Preaching for suicide awareness: a pedagogical experiment in teaching preachers to engage the topic of suicide from the pulpit

Heidi C Johnson
The researcher's work on suicide arose from a concern to take seriously the strength and effective nature of the Sunday homily in light of the growing crisis of the suicide epidemic. The thesis is that the sermon is the appropriate place to address the topic of suicide and an avenue suited for addressing suicide is in a homiletics course. The researcher demonstrated how lectures on suicide awareness and prevention in a homiletics course can be an effective method of preparing young preachers for the preaching ministry. The results were positive in creating confident preachers to preach taboo subjects such as suicide.


Stephen C Bosso
The Second Vatican Council emphasized preaching in the Roman Catholic tradition as a liturgical act. As this emphasis on preaching has become increasingly more important, reflected by post-conciliar documents and statements by the popes following the council, the question remains: has the seminary curriculum changed with this emphasis to ensure that the clergy are properly trained for preaching. This research project reviews the literature of evaluation of preaching over the last three decades along with the changes in requirements for homiletics in the five editions of the Program of Priestly Formation. The author developed a research tool using Appreciative Inquiry and interviewed homiletics professors at six Roman Catholic theologates in the United States to aggregate the "best preaching practices" in these homiletics programs. The aggregated results demonstrate that in fact improvements have been made in the preaching programs. Hopefully, the aggregate of b est practices in homiletics programs of Roman Catholic theologates interviewed will encourage all Roman Catholic seminaries to work continuously to improve their homiletics programs for better preaching from the pulpits of their alumni for the people of God.

Cross-cultural Preaching and Catechesis: Passing on the Faith to the Next Generation

Michael Kueber
The United States Catholic Church has experienced remarkable growth since the 1960s because of new immigrants. This thesis project focuses on one immigrant group and their children: U.S. Catholic Hispanics. It attempts to respond to the challenge of these Hispanic parents attempting to hand on the Catholic faith to their children. It makes the unexpected claim that preaching is essential part of helping these parents address this difficulty.
Chapter 1 describes the demography of the U.S. Catholic Church in 2018. The influx of Hispanic immigrants is set in the context of a larger influx of immigrants, such as Asians, Africans, and Pacific Islanders. After considering this broad context, this thesis focuses on Hispanic Catholics and the religious education level of their parents and children. The problem is that Hispanic parents are not transmitting the Catholic faith to their confirmation teenage children. That is one reason among others why their teenagers and young adults disengage from the Catholic Church. The purpose of this thesis is to demonstrate through catechetical preaching that Hispanic parents can learn skills to transmit the Catholic faith successfully to their confirmation teenage children.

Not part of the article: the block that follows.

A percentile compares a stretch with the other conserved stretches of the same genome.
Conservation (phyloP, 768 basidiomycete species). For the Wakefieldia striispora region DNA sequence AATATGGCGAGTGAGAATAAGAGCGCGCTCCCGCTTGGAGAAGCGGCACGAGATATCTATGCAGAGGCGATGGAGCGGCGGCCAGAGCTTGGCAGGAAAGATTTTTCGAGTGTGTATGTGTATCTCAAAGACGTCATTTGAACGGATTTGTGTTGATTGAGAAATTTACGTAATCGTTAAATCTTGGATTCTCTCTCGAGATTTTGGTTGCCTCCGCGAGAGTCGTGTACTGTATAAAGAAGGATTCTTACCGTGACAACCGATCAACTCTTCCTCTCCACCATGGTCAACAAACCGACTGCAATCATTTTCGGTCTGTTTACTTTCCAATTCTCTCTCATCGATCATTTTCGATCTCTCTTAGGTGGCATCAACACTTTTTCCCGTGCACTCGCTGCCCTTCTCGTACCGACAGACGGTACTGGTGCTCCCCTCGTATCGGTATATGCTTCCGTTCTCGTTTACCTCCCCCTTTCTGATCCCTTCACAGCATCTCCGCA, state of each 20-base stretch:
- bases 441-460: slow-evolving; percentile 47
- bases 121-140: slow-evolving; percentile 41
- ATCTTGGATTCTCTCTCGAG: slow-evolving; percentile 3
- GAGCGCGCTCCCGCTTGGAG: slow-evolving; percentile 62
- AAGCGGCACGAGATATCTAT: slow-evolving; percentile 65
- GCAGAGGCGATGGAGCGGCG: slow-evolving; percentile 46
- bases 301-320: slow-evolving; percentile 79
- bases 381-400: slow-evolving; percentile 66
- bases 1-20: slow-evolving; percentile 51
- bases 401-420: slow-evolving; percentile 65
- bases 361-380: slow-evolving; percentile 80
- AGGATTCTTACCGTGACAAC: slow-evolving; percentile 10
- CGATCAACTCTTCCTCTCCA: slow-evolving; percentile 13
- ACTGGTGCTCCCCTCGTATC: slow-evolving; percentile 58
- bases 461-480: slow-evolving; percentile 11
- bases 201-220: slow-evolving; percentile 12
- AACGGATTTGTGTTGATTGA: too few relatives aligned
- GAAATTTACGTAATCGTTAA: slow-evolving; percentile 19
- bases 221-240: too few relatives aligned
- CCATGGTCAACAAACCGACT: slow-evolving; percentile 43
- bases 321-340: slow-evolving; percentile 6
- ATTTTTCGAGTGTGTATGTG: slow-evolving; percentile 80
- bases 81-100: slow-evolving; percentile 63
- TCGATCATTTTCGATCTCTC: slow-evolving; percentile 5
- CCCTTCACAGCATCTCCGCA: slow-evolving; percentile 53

Chapter 2 provides the necessary background for the thesis project's intervention: Hispanic Catechesis in the U.S. in 2018. Before arriving at this goal, however, it is necessary to examine the Catholic Church's understanding of catechesis and interculturalism. Effective catechesis will involve not only appropriate pedagogies but also a cultural analysis of the society in which catechists teach.
Chapter 3 starts with the history of the Catholic homily from Vatican II until the papacy of Pope Francis. Next, the chapter introduces catechesis and discusses whether the Sunday homily should be catechetical in nature. These two themes then lead to the culmination of the project: cross-cultural catechetical preaching to Hispanic parents in 2018. The principal investigator will attempt to paint a portrait of this complex reality.
Chapter 4 describes the intervention. The principal investigator developed a thirteen-week course for Hispanic parents and their confirmation children. He employed the tool of Appreciative Inquiry (AI) at the beginning of the course and interviewed all parents and their children both before and after the course. He also took field notes during the course to note observations of growth both in parents and in their children. He then analyzes the qualitative research for the thesis project: the initial two sessions of AI, initial interviews, and final interviews.
Chapter 5 presents the final product created from the thesis project's research data. The product is a syllabus for a thirteen-week course for Hispanic parents and confirmation teenagers during which the religious education instructor preaches catechetically to Hispanic parents and their confirmation age children.
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